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AWS Joins Cloud-Native Group, Boosts Open Source Chops

Amazon Web Services (AWS), announced this week that it joined the Cloud Native Computing Foundation. This is a sign of its support for open-source and cloud-native technologies.
An offshoot of the Linux Foundation, the CNCF incubates open source projects that are based on cloud-native computing technologies, which the group describes as having three characteristics: containerized, dynamically orchestrated and microservices-oriented.
The CNCF currently hosts ten projects, including Containerd and Rkt container runtime engines, the Prometheus open-source monitoring toolkit, CoreDNS server, and, notably the Kubernetes container managing platform.
AWS has become a platinum member in the CNCF as of this week. This is in addition to tech giants such as Microsoft, IBM, and Google. Adrian Cockcroft (head of cloud architecture at AWS) will join the CNCF as an additional board member.
Cockcroft joined AWS last summer after having worked previously at Netflix. He was responsible for overseeing the company’s long-running migration to AWS. Cockcroft wrote Wednesday in a blog that the migration of Netflix’s operations from Netflix to AWS was based on many cloud-native computing principles. These included a focus on “on demand delivery, global deployment and elasticity” as well as a focus on “on -demand delivery, elasticity and higher-level services.”
“In 2009, I was working for Netflix. The engineering teams were creating new patterns of application architecture to migrate to AWS. Some of us had gained experience at Yahoo, Google, and eBay in automating deployments at scale. We also received new ideas from Werner Vogels, [’s CTO], and the AWS team. We incorporated these new assumptions into our architecture. Cockcroft wrote that in 2010 we began to talk publicly about cloud migration and that the bulk of the platform was released as a collection of open-source projects, collectively known under the name NetflixOSS.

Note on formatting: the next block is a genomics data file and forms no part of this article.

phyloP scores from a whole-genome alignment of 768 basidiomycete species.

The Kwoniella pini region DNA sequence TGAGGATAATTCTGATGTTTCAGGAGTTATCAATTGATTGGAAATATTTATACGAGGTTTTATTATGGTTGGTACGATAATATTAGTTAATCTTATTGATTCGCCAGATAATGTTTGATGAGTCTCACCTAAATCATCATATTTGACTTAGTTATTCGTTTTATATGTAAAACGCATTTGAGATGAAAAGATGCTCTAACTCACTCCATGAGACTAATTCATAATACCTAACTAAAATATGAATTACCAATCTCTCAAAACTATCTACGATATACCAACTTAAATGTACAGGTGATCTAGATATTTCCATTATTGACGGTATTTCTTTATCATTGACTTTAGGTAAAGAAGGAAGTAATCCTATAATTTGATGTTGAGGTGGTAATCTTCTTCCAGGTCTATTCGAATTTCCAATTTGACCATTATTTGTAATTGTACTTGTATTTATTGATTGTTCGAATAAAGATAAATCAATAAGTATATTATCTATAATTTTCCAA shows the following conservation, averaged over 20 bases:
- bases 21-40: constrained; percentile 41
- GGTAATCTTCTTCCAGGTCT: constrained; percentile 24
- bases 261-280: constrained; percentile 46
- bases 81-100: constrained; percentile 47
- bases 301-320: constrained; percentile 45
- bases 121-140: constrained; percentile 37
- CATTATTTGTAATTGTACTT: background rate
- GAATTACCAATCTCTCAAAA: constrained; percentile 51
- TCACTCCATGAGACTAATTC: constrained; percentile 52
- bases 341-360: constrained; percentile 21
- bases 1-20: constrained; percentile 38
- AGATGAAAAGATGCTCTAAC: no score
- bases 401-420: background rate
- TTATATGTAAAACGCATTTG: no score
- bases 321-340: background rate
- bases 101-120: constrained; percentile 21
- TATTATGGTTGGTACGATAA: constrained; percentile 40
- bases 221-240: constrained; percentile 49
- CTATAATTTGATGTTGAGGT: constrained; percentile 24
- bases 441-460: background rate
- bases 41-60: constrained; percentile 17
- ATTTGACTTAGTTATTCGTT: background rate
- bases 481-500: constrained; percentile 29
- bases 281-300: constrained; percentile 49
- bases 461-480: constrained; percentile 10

“We didn’t invent many of these patterns but the fact that we gathered them into an architecture, applied it at scale and discussed it in public and shared the code was influential in helping to define what is often referred as cloud native architectures.”
According to the CNCF announcement, Kubernetes was identified as one of AWS’s projects that it plans to contribute as a member. AWS does have its own container management offering, the Amazon EC2 Container Services, which was launched in late 2014. However, there are reports that the company plans to expand to the Google-backed Kubernetes platform.
Cockcroft cited a CNCF poll in which almost two-thirds of respondents have Kubernetes running on AWS.
He wrote that “We have plans to increase Kubernetes blog posts, code contributions, and believe there are opportunities for existing and future AWS open-source projects to be incubated at CNCF.”

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